Training is so spotty that volunteers try to fill the gap.
"Our advocates step in to navigate the situation," said Sharmili Majmudar, executive director of Rape Victim Advocates, which works with 11 Chicago-area hospitals. But advocates are not trained nurses.
"Having a SANE nurse is extremely important," Majmuder said, pointing out that not only is the nurse treating the patient before them, but also is gathering evidence that could help prevent future rapes.
"It's connected to overall public safety," she said. "It really does make a difference when it comes to the criminal justice piece, absolutely. The SANEs are in a position to make sure the kit is completed. They're available as an expert witness, to testify. How victims are responded to makes a difference in what victims do, whether or not they choose to report the rape to the police."
"SANEs are seen as that critical link between the survivor and putting forward a case, because you are also trained to testify," said Natalie Bauer, a spokesperson for the Attorney General's office.
The program began in Memphis in 1976. The first pilot program in Illinois started in 1999 at Carle Foundation Hospital, which still runs it.
"One of the things a lot of hospitals have missed is that you have to have someone that coordinates the program," said Patty Metzler, SANE coordinator at Carle. "We've incorporated it into our staff, which makes a difference."
"It takes a hospital commitment, it absolutely does," said Jody Jesse, director of emergency medicine at Condell, the other Illinois hospital in the SANE program. "The second issue many hospitals face is, you need physician support."
Lack of this coordination keeps most of the 650 or so nurses who have had SANE training from using their skills—their hospitals don't have a system to call them when rape victims arrive.
Metzler said that though the training takes time, SANE "actually saves the emergency department time, because when we have a sexual assault come in, we have somebody who can do it. It doesn't take hours and hours. The doctors don't have to disrupt their whole practice. Our physicians love it. Police officers love it because they know they're not going to be here for hours and hours. Our administration has supported it since 1999. We have really good results, really good feedback."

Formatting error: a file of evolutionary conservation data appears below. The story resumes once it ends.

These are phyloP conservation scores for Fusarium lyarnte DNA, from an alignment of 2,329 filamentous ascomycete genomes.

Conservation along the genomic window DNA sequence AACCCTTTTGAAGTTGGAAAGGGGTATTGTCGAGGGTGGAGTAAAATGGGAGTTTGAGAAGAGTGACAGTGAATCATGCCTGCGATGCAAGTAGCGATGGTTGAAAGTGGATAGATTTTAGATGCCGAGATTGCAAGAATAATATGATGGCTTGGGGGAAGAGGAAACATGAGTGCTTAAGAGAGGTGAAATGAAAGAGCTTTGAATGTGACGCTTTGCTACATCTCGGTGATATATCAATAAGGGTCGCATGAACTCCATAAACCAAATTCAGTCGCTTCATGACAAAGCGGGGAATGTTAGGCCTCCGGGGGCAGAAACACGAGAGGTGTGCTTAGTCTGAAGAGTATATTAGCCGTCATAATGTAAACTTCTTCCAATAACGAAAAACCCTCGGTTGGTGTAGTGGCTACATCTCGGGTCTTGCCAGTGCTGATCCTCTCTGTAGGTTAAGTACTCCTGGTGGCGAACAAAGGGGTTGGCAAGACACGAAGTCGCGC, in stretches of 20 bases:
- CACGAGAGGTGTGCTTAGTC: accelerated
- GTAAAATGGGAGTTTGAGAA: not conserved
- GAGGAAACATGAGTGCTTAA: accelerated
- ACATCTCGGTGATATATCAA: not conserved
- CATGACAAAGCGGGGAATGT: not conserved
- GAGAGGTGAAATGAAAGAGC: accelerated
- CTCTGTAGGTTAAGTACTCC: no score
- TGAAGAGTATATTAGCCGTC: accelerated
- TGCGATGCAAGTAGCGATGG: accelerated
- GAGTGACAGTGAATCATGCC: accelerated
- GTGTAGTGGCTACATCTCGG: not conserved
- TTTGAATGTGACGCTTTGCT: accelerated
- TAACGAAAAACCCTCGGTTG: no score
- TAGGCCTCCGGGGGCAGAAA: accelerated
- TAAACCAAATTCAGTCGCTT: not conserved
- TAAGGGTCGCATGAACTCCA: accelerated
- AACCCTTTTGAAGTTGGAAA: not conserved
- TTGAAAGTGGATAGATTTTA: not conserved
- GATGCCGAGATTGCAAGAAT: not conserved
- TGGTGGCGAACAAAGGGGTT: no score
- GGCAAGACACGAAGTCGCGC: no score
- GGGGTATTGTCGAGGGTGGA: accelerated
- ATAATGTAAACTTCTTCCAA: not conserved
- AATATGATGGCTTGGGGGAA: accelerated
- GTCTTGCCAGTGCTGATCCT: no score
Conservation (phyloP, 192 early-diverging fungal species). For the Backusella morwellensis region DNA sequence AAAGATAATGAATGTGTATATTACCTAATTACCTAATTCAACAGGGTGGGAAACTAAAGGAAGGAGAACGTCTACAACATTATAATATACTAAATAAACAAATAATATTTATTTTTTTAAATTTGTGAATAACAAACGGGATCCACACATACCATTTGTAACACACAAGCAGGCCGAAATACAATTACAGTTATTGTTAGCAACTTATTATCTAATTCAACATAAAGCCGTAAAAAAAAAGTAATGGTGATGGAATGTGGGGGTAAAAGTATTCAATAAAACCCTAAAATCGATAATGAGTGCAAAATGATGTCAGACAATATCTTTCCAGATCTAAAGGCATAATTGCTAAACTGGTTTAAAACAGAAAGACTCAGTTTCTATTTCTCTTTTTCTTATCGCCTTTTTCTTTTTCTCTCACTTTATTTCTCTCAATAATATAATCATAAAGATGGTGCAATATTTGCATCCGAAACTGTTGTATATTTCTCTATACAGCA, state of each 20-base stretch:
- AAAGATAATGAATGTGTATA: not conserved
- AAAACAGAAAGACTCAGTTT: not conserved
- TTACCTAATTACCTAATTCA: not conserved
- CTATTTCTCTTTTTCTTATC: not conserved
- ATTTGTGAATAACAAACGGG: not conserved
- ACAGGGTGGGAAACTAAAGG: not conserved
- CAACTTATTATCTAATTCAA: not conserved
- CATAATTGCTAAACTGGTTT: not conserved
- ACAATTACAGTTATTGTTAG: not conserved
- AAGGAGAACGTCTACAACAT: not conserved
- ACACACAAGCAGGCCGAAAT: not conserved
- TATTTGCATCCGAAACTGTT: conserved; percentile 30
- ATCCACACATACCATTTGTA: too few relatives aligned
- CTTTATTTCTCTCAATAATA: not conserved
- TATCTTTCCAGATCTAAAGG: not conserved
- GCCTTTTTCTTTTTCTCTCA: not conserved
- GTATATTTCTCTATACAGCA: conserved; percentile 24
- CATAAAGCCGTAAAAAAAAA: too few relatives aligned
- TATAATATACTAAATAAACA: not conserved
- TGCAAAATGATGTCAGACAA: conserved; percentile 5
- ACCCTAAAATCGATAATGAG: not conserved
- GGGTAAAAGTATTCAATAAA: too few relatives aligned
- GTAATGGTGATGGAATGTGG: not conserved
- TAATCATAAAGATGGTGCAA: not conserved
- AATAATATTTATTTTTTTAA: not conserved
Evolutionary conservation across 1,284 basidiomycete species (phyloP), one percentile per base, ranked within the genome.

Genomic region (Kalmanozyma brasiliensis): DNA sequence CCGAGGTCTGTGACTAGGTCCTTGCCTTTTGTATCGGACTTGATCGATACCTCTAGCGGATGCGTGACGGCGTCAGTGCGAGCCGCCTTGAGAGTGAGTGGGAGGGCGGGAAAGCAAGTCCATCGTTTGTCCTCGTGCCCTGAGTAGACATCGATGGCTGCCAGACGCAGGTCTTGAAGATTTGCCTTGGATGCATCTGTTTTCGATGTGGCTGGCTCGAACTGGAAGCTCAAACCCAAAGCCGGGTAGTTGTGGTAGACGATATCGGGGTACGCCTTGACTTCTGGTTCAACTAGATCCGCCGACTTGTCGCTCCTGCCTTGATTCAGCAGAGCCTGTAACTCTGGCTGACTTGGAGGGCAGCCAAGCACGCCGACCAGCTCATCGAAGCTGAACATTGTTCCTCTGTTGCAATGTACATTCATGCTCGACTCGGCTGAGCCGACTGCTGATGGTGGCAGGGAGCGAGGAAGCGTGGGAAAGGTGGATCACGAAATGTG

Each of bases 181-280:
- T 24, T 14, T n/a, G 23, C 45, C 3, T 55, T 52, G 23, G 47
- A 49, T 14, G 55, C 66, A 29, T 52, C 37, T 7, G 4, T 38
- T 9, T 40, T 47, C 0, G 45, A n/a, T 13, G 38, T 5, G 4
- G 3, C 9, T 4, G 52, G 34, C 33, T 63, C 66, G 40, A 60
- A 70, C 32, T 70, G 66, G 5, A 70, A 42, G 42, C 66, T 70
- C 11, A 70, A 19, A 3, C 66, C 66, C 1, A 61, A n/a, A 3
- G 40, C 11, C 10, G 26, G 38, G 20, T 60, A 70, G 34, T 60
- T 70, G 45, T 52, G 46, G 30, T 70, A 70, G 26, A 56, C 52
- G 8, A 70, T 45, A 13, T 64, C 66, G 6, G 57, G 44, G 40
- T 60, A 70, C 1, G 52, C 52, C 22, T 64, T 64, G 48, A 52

As with any hospital that emphasizes a medical speciality, running a SANE program draws patients. Carle saw 125 rape victims last year, more than were seen by the University of Chicago Medical Center.
"This gets repaid by the state," said Majmudar. "The Sexual Assault Survivors Emergency Treatment Act—SASETA—governs what the victims' rights are. One thing we run into is hospitals that didn't even realize they were supposed to comply with SASETA."
When Lisa Madigan took office as attorney general in 2003, she began to learn more about the program.
"It sounded like a no-brainer," Madigan said. Her first priority was getting the rape kits tested—it doesn't matter how skillfully evidence is collected if the police crime lab lets it sit unexamined for years.
"Two years ago, we passed this bill ensuring that all rape kits are being tested by state police," said Madigan.
Only recently has she realized how neglected the SANE program is.
"And I'm talking to people about the training, they're giving me feedback, and they say, we need to let you know, virtually none of us become certified," Madigan said.
Of the 650 nurses with SANE training, only 75 completed the follow-up component of clinical work and courtroom observation.
"I was really drop-jawed in front of these nurses," said Madigan. "I said, 'You're kidding me?'"
Last summer, the Attorney General's office announced a goal of trying to bring 15 more hospitals into the SANE program.
The good news is that hospitals are realizing the importance of SANE. The University of Chicago plans to put the program in place.
"This is a program we would like to start," said Gutierrez. "Our goal is to have SANE nurses on the unit 24/7. Evidence shows greater prosecution rates, more compassionate care to patients."
"We have taken anti-violence as one of our big umbrella projects," said Vikas Ghayal, U of C's director of emergency services. "We really are taking on, as a hospital, this concept of trying to end violence in the community, and this is just one component."
"It's really the right thing to do for these victims," said Jody Jesse. "The bottom line is hospitals, to me, have a certain commitment to their community. This is the right thing for the community."
The man who attacked Katie Feifer was arrested within three hours, pled guilty and spent 15 years in prison. He got out, murdered a hotel worker, and is currently serving life without parole in Nevada. Feifer lives in California and is research director for The Voice and Faces Project, which encourages survivors to talk about their experiences.
"I'm happy to talk about what was done to me," she says. "Survivors need to tell their stories in order to change public policies about rape."
—Originally published in the Sun-Times, Feb. 5, 2012